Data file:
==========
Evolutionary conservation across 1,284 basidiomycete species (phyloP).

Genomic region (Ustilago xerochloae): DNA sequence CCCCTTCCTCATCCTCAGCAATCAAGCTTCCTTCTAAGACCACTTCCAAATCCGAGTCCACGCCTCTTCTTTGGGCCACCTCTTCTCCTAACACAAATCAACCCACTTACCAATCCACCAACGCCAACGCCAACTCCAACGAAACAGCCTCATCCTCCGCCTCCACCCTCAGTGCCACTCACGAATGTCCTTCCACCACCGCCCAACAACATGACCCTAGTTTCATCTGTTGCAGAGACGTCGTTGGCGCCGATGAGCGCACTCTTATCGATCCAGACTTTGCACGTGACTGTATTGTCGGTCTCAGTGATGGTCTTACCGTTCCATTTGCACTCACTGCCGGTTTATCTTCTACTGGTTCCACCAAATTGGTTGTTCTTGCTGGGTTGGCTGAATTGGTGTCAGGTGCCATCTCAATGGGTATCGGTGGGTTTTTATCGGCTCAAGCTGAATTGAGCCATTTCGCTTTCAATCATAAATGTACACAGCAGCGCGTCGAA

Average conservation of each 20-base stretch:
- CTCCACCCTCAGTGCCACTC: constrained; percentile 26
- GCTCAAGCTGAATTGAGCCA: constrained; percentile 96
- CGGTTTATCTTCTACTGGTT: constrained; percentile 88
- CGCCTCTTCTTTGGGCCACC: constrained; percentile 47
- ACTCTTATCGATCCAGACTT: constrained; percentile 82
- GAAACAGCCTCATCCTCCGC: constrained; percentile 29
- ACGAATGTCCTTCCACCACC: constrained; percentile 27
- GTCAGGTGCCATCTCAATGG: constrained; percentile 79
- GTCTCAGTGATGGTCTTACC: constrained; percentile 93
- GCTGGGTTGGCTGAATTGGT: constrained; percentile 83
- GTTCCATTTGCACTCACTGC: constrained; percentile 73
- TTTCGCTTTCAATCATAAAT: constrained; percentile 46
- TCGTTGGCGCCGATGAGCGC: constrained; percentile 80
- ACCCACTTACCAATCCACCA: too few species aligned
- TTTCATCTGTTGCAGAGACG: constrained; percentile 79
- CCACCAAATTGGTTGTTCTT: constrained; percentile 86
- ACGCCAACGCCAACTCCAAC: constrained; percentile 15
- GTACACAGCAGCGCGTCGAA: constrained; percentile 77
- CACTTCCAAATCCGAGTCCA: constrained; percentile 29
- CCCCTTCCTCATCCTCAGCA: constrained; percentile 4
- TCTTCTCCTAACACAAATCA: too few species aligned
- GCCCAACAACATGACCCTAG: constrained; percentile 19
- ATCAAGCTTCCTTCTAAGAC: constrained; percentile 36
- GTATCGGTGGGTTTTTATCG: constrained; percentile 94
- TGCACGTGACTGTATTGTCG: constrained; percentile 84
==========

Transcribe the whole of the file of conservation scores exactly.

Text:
Evolutionary conservation across 1,284 basidiomycete species (phyloP).

Genomic region (Ustilago xerochloae): DNA sequence CCCCTTCCTCATCCTCAGCAATCAAGCTTCCTTCTAAGACCACTTCCAAATCCGAGTCCACGCCTCTTCTTTGGGCCACCTCTTCTCCTAACACAAATCAACCCACTTACCAATCCACCAACGCCAACGCCAACTCCAACGAAACAGCCTCATCCTCCGCCTCCACCCTCAGTGCCACTCACGAATGTCCTTCCACCACCGCCCAACAACATGACCCTAGTTTCATCTGTTGCAGAGACGTCGTTGGCGCCGATGAGCGCACTCTTATCGATCCAGACTTTGCACGTGACTGTATTGTCGGTCTCAGTGATGGTCTTACCGTTCCATTTGCACTCACTGCCGGTTTATCTTCTACTGGTTCCACCAAATTGGTTGTTCTTGCTGGGTTGGCTGAATTGGTGTCAGGTGCCATCTCAATGGGTATCGGTGGGTTTTTATCGGCTCAAGCTGAATTGAGCCATTTCGCTTTCAATCATAAATGTACACAGCAGCGCGTCGAA

Average conservation of each 20-base stretch:
- CTCCACCCTCAGTGCCACTC: constrained; percentile 26
- GCTCAAGCTGAATTGAGCCA: constrained; percentile 96
- CGGTTTATCTTCTACTGGTT: constrained; percentile 88
- CGCCTCTTCTTTGGGCCACC: constrained; percentile 47
- ACTCTTATCGATCCAGACTT: constrained; percentile 82
- GAAACAGCCTCATCCTCCGC: constrained; percentile 29
- ACGAATGTCCTTCCACCACC: constrained; percentile 27
- GTCAGGTGCCATCTCAATGG: constrained; percentile 79
- GTCTCAGTGATGGTCTTACC: constrained; percentile 93
- GCTGGGTTGGCTGAATTGGT: constrained; percentile 83
- GTTCCATTTGCACTCACTGC: constrained; percentile 73
- TTTCGCTTTCAATCATAAAT: constrained; percentile 46
- TCGTTGGCGCCGATGAGCGC: constrained; percentile 80
- ACCCACTTACCAATCCACCA: too few species aligned
- TTTCATCTGTTGCAGAGACG: constrained; percentile 79
- CCACCAAATTGGTTGTTCTT: constrained; percentile 86
- ACGCCAACGCCAACTCCAAC: constrained; percentile 15
- GTACACAGCAGCGCGTCGAA: constrained; percentile 77
- CACTTCCAAATCCGAGTCCA: constrained; percentile 29
- CCCCTTCCTCATCCTCAGCA: constrained; percentile 4
- TCTTCTCCTAACACAAATCA: too few species aligned
- GCCCAACAACATGACCCTAG: constrained; percentile 19
- ATCAAGCTTCCTTCTAAGAC: constrained; percentile 36
- GTATCGGTGGGTTTTTATCG: constrained; percentile 94
- TGCACGTGACTGTATTGTCG: constrained; percentile 84